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Revelation 7:1–8

“I saw another angel ascending from the rising of the sun, with the seal of the living God, and he called with a loud voice to the four angels who had been given power to harm earth and sea, saying, ‘Do not harm the earth or the sea or the trees, until we have sealed the servants of our God on their forehead’” (vv. 2–3).

Giving an account of the chronological order in which the events of the last days will take place does not seem to be the purpose of the book of Revelation. Today’s passage helps us see this. Remember that Revelation 6:12–16 gives us a scene of judgment to accompany the opening of the sixth seal on the heavenly scroll. In this judgment, mountains pass away and the whole cosmos is shaken. Revelation 7:1–3 says that “after this” judgment, four angels are held back from harming “the earth or the sea or the trees,” which can mean only that these things continue as they are after the divine judgment of 6:12–16. The “after this” of Revelation 7:1 cannot be a chronological marker of what happens after judgment; it is a reference to a new vision given to John.

Revelation 7 actually answers the question, “Who can stand?” at the end of chapter 6. Who will endure the great day of the wrath of the Lamb unscathed? The people mentioned in chapter 7. God will hold back the destructive forces of judgment in their case.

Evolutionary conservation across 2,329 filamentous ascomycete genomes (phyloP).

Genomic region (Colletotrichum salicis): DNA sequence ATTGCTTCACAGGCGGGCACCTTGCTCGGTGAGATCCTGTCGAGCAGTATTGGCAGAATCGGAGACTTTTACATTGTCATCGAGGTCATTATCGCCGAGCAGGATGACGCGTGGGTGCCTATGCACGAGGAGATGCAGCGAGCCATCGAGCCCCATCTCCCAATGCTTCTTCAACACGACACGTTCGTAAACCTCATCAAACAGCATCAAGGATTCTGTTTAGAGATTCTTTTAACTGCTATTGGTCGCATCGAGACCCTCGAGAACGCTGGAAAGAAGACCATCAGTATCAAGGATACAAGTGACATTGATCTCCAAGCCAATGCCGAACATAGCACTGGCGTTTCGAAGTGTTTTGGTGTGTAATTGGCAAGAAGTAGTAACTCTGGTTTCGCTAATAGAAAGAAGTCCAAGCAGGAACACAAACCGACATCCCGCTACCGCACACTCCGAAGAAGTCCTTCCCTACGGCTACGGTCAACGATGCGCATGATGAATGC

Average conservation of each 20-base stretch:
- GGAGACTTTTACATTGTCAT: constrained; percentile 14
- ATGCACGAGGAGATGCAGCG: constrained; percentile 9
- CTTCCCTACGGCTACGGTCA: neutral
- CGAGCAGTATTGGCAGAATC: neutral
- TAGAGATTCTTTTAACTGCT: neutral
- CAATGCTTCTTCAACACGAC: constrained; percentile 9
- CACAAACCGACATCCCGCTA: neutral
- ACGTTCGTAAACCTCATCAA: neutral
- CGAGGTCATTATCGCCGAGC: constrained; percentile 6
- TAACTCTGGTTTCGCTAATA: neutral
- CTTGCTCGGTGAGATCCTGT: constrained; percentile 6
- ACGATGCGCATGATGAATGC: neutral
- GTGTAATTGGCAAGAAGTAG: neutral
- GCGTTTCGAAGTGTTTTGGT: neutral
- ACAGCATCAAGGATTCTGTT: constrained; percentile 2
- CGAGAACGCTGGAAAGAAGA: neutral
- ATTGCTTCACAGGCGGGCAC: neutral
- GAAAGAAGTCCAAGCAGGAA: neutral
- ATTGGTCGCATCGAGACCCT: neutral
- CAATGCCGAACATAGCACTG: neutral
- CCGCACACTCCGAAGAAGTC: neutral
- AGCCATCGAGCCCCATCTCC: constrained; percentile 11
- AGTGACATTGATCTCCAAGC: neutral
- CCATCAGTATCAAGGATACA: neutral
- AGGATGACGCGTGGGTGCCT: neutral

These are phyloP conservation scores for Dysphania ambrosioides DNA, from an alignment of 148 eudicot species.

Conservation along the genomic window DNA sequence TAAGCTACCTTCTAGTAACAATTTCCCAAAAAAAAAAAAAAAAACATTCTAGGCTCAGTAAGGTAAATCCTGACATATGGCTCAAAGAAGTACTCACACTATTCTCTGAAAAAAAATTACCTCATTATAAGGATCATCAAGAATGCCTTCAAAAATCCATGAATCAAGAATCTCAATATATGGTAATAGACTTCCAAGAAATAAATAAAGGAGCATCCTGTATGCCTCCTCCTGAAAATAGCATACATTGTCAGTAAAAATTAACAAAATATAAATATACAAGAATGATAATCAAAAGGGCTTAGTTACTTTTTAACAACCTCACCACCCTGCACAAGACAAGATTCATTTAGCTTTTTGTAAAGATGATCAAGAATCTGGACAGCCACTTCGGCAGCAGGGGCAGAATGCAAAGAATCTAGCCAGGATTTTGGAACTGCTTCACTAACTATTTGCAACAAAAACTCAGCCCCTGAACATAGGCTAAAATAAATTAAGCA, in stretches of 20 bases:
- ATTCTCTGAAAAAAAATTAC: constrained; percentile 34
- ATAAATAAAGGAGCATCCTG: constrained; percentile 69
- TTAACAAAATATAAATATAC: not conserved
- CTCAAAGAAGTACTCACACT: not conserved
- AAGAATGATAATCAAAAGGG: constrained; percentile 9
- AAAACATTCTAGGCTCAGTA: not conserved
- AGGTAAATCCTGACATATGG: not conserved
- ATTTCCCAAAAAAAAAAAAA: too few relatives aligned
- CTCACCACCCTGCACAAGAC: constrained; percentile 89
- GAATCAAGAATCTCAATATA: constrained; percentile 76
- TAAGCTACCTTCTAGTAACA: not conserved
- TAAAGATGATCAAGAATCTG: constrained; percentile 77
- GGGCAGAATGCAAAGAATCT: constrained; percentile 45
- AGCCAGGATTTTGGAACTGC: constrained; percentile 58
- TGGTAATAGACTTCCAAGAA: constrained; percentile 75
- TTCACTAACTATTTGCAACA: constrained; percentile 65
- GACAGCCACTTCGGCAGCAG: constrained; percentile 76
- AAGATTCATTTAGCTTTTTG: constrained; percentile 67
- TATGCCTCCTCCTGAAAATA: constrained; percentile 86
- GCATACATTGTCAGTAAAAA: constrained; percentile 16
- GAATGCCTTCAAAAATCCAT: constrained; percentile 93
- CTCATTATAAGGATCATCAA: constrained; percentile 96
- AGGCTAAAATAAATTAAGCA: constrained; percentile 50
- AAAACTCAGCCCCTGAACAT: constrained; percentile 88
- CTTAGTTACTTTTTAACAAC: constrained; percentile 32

Those who are protected are sealed by God on their foreheads (6:3–4). Among other things, seals in the ancient world were a mark of ownership, so the people sealed in Revelation 7:1–8 are marked out by God as belonging to Him. Probably the mark on their forehead is also related to texts such as Deuteronomy 11:18, where God’s people are told to place the law on their foreheads as a symbol of their loyalty to the Lord. The 144,000 sealed are faithful servants of God, marked off by Him as His own and thus safe in the day of wrath to come.

The 144,000 sealed saints of God belong to the tribes of Israel (Rev. 7:5–8). John is likely not talking only about Jewish believers here. The list of twelve tribes does not correspond to any list of twelve in the Old Testament. The tribes of Dan and Ephraim are excluded. The list includes the tribe of Joseph, yet properly speaking, there was no tribe of Joseph but tribes named for his sons Ephraim and Manasseh. When we consider also that even gentile believers are sealed by God in the New Testament (Eph. 4:30), it becomes clear that the 144,000 represent all believers in Christ. Twelve tribes times twelve is just another way of saying “the people of God,” as Israel—God’s people—could be summed up in twelve tribes. This twelve times twelve is then multiplied by a thousand, the number of men in a military unit. The entire church, God’s spiritual army, is set apart for protection in the day of wrath.

Coram Deo Living before the face of God

A day of wrath is coming for sinners, but those who belong to Jesus will not suffer it. As Paul tells us in 1 Thessalonians 1:10, Jesus has saved us from the wrath to come. We can look forward in confidence to the day of God’s final judgment if we belong to Jesus. Those who do not know Him have much to fear on that day, but they will be saved from the wrath of God if they trust Jesus today. Let us never shy away from proclaiming this truth.


For Further Study
  • Numbers 1
  • Ezekiel 47:13–48:29
  • Matthew 10:1–4
  • James 1:1

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From the October 2020 Issue
Oct 2020 Issue